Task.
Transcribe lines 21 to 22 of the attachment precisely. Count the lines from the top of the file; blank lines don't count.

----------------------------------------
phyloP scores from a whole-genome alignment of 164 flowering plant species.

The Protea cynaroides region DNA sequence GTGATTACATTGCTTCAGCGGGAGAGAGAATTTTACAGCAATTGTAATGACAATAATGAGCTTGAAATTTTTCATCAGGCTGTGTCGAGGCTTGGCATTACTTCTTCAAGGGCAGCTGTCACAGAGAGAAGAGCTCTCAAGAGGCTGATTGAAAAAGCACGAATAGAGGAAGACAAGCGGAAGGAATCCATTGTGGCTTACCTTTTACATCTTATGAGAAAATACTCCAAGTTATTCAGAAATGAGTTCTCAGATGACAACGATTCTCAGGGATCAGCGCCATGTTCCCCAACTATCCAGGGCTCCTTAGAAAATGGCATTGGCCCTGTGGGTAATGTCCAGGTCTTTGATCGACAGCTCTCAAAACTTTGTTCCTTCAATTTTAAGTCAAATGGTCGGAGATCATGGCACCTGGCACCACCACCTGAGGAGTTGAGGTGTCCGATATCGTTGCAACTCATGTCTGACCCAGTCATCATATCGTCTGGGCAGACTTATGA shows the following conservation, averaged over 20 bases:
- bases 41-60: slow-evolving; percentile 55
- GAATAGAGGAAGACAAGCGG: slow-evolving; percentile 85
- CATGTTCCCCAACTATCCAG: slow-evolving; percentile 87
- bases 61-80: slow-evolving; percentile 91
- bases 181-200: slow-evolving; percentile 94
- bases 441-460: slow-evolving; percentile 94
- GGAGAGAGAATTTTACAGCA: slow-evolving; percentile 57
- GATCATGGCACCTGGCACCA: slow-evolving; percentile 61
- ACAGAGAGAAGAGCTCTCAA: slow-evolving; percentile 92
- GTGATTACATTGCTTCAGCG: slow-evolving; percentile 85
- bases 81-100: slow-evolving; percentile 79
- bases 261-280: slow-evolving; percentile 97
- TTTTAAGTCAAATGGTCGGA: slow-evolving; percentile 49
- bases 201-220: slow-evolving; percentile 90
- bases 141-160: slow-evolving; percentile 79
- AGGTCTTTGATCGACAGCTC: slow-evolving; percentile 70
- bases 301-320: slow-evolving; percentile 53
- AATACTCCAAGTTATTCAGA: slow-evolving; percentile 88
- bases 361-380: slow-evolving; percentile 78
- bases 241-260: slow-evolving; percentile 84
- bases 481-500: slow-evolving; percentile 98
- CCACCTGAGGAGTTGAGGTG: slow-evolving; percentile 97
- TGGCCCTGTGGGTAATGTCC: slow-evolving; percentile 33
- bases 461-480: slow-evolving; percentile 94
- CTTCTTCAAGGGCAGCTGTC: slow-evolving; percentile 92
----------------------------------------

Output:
- bases 361-380: slow-evolving; percentile 78
- bases 241-260: slow-evolving; percentile 84